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3 No-Brainer Big Pharma Stocks to Buy in 2022

Key Points

  • Sales of AbbVie's top drug Humira might decline, but the pharmaceutical giant isn't a one-trick pony.
  • With its strong product lineup, Pfizer is a money-making machine that looks unstoppable.
  • Vertex dominates the cystic fibrosis market, and it's taking aim at new diseases, too.

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There's a lot to like about each of these companies.

Going big can sometimes pay off. That's especially the case when you invest in the stocks of top large drugmakers. 

We asked three Motley Fool contributors to identify the big pharma stocks that they think are no-brainer picks to buy in 2022. Here's why they chose AbbVie (ABBV 1.46%), Pfizer (PFE -0.01%), and Vertex Pharmaceuticals (VRTX 1.94%).

A person wearing a white lab coat and blue gloves holding three $100 bills.

Image source: Getty Images.

This company isn't a one-trick pony

Prosper Junior Bakiny (AbbVie): The bears have been predicting AbbVie's doom since the company lost patent protection for its blockbuster rheumatoid arthritis drug, Humira, back in 2018. But time and time again, the pharma giant has proved the doubters wrong. I think that it will continue to do so in 2022 and beyond.

While Humira's sales have been dropping like a rock in international markets, the drug continues to make headway in the U.S. During the third quarter, Humira's domestic sales grew by 10.1% year over year to $4.6 billion. So while the medicine's revenue dropped by 14.6% internationally, total sales of Humira came in at $5.4 billion -- a 5.6% year-over-year increase.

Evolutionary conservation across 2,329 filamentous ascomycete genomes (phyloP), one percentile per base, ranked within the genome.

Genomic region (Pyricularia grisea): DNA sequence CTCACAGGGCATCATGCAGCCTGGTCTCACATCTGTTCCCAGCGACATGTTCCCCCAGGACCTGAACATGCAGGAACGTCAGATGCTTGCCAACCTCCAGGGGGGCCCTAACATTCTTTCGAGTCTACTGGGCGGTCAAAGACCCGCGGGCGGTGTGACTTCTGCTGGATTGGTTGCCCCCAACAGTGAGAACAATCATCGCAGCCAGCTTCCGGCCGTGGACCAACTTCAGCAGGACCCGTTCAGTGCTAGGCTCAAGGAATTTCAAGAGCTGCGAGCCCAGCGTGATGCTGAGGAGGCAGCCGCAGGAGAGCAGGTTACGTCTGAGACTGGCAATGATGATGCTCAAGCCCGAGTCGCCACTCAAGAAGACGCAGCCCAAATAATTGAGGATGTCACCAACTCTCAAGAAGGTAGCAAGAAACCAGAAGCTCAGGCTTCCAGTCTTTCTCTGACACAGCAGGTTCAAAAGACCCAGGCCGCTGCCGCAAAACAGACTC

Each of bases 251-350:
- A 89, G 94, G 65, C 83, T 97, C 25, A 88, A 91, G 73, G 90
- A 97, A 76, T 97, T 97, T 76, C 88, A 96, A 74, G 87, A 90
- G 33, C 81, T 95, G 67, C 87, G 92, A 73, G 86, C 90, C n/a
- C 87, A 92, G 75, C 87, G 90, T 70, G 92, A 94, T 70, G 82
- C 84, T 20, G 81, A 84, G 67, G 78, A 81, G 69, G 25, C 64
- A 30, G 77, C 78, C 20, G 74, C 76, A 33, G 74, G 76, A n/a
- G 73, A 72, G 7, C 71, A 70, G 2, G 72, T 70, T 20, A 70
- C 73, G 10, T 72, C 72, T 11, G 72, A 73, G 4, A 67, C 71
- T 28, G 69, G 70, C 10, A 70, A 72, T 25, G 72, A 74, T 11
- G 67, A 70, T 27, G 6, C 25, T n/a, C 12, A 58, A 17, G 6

Moreover, AbbVie's already on track to adapt to a post-Humira world. Its newer immunosuppressants, Skyrizi and Rinvoq, are firing on all cylinders, sales-wise. During the third quarter, sales of Rinvoq more than doubled year over year to $453 million, while Skyrizi's sales jumped by 83.3% to $796 million.

CEO Rick Gonzalez has high hopes for these medicines. As he said during the company's third-quarter earnings conference call: "[Skyrizi and Rinvoq] are either approved, under regulatory review, or in late-stage development across all of Humira's major indications, and we remain confident that they will both be significant contributors to AbbVie's long-term growth."

AbbVie also got its hands on a raft of exciting products via its 2020 acquisition of Allergan. Most notably, it now owns the Botox franchise, which continues to report growing sales. That's before we get into AbbVie's dozens of clinical programs, or the $21.68 billion in free cash flow it generated in the trailing 12-month period. This is a company with plenty of financial capacity to acquire other promising clinical compounds in development. 

AbbVie is already a Dividend Aristocrat, and is set to join the even more exclusive group of Dividend Kings this year. And at current share prices, its payout offers an above-average yield of 3.83%.

Last but not least, the drugmaker's shares trade at just 11.4 times next year's forecast earnings, making its stock reasonably valued. It may not stay that way for too long. Interested investors might want to scoop up AbbVie's shares before they soar.

A money-making machine that looks unstoppable 

David Jagielski (Pfizer): There aren't many stocks that look like surefire winners for 2022, but healthcare giant Pfizer deserves a place near the top of that short list. Its pre-pandemic business was profitable and solid. Now, with a COVID-19 vaccine that generated tens of billions of dollars last year and is likely to do so again in 2022, Pfizer is as safe a buy as there can be. In addition, with a yield of 2.7% at current share prices, it's also a great option for dividend investors. By comparison, the average S&P 500 stock only has a dividend yield of 1.3%.